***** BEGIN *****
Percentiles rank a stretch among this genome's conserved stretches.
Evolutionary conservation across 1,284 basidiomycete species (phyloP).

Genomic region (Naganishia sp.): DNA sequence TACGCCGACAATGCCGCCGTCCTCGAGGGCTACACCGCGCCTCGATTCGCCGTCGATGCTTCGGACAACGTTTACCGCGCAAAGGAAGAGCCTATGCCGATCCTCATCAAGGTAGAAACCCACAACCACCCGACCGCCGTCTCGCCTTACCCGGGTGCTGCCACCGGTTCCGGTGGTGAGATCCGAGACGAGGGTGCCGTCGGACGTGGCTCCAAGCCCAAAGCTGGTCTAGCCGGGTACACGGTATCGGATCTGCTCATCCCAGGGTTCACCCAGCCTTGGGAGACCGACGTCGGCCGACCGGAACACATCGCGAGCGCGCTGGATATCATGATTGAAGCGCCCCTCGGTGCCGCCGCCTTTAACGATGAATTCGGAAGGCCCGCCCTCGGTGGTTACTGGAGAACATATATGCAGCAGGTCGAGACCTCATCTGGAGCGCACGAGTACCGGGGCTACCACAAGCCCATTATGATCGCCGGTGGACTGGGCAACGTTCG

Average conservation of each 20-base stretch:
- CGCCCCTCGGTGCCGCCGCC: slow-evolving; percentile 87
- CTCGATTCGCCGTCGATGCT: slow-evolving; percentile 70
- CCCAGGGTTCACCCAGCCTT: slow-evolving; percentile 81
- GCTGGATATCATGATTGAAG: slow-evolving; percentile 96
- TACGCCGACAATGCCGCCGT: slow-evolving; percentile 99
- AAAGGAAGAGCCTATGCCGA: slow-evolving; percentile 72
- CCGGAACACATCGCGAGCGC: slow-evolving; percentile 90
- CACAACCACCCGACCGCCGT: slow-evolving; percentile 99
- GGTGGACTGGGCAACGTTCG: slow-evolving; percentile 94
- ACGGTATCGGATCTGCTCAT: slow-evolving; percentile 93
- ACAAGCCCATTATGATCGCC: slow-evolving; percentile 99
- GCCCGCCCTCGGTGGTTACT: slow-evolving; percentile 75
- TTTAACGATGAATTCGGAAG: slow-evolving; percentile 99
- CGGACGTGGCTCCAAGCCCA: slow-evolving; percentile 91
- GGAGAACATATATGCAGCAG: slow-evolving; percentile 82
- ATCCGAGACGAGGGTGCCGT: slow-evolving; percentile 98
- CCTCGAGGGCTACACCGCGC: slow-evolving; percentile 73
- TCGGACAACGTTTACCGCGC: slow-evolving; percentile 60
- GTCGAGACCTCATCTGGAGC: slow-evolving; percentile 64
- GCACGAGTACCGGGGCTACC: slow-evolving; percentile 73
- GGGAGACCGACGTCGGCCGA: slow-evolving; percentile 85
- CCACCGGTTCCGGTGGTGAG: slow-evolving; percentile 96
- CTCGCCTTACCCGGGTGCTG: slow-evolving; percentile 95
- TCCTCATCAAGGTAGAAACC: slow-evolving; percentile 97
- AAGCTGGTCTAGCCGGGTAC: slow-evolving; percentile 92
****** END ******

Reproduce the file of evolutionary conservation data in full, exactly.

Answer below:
Percentiles rank a stretch among this genome's conserved stretches.
Evolutionary conservation across 1,284 basidiomycete species (phyloP).

Genomic region (Naganishia sp.): DNA sequence TACGCCGACAATGCCGCCGTCCTCGAGGGCTACACCGCGCCTCGATTCGCCGTCGATGCTTCGGACAACGTTTACCGCGCAAAGGAAGAGCCTATGCCGATCCTCATCAAGGTAGAAACCCACAACCACCCGACCGCCGTCTCGCCTTACCCGGGTGCTGCCACCGGTTCCGGTGGTGAGATCCGAGACGAGGGTGCCGTCGGACGTGGCTCCAAGCCCAAAGCTGGTCTAGCCGGGTACACGGTATCGGATCTGCTCATCCCAGGGTTCACCCAGCCTTGGGAGACCGACGTCGGCCGACCGGAACACATCGCGAGCGCGCTGGATATCATGATTGAAGCGCCCCTCGGTGCCGCCGCCTTTAACGATGAATTCGGAAGGCCCGCCCTCGGTGGTTACTGGAGAACATATATGCAGCAGGTCGAGACCTCATCTGGAGCGCACGAGTACCGGGGCTACCACAAGCCCATTATGATCGCCGGTGGACTGGGCAACGTTCG

Average conservation of each 20-base stretch:
- CGCCCCTCGGTGCCGCCGCC: slow-evolving; percentile 87
- CTCGATTCGCCGTCGATGCT: slow-evolving; percentile 70
- CCCAGGGTTCACCCAGCCTT: slow-evolving; percentile 81
- GCTGGATATCATGATTGAAG: slow-evolving; percentile 96
- TACGCCGACAATGCCGCCGT: slow-evolving; percentile 99
- AAAGGAAGAGCCTATGCCGA: slow-evolving; percentile 72
- CCGGAACACATCGCGAGCGC: slow-evolving; percentile 90
- CACAACCACCCGACCGCCGT: slow-evolving; percentile 99
- GGTGGACTGGGCAACGTTCG: slow-evolving; percentile 94
- ACGGTATCGGATCTGCTCAT: slow-evolving; percentile 93
- ACAAGCCCATTATGATCGCC: slow-evolving; percentile 99
- GCCCGCCCTCGGTGGTTACT: slow-evolving; percentile 75
- TTTAACGATGAATTCGGAAG: slow-evolving; percentile 99
- CGGACGTGGCTCCAAGCCCA: slow-evolving; percentile 91
- GGAGAACATATATGCAGCAG: slow-evolving; percentile 82
- ATCCGAGACGAGGGTGCCGT: slow-evolving; percentile 98
- CCTCGAGGGCTACACCGCGC: slow-evolving; percentile 73
- TCGGACAACGTTTACCGCGC: slow-evolving; percentile 60
- GTCGAGACCTCATCTGGAGC: slow-evolving; percentile 64
- GCACGAGTACCGGGGCTACC: slow-evolving; percentile 73
- GGGAGACCGACGTCGGCCGA: slow-evolving; percentile 85
- CCACCGGTTCCGGTGGTGAG: slow-evolving; percentile 96
- CTCGCCTTACCCGGGTGCTG: slow-evolving; percentile 95
- TCCTCATCAAGGTAGAAACC: slow-evolving; percentile 97
- AAGCTGGTCTAGCCGGGTAC: slow-evolving; percentile 92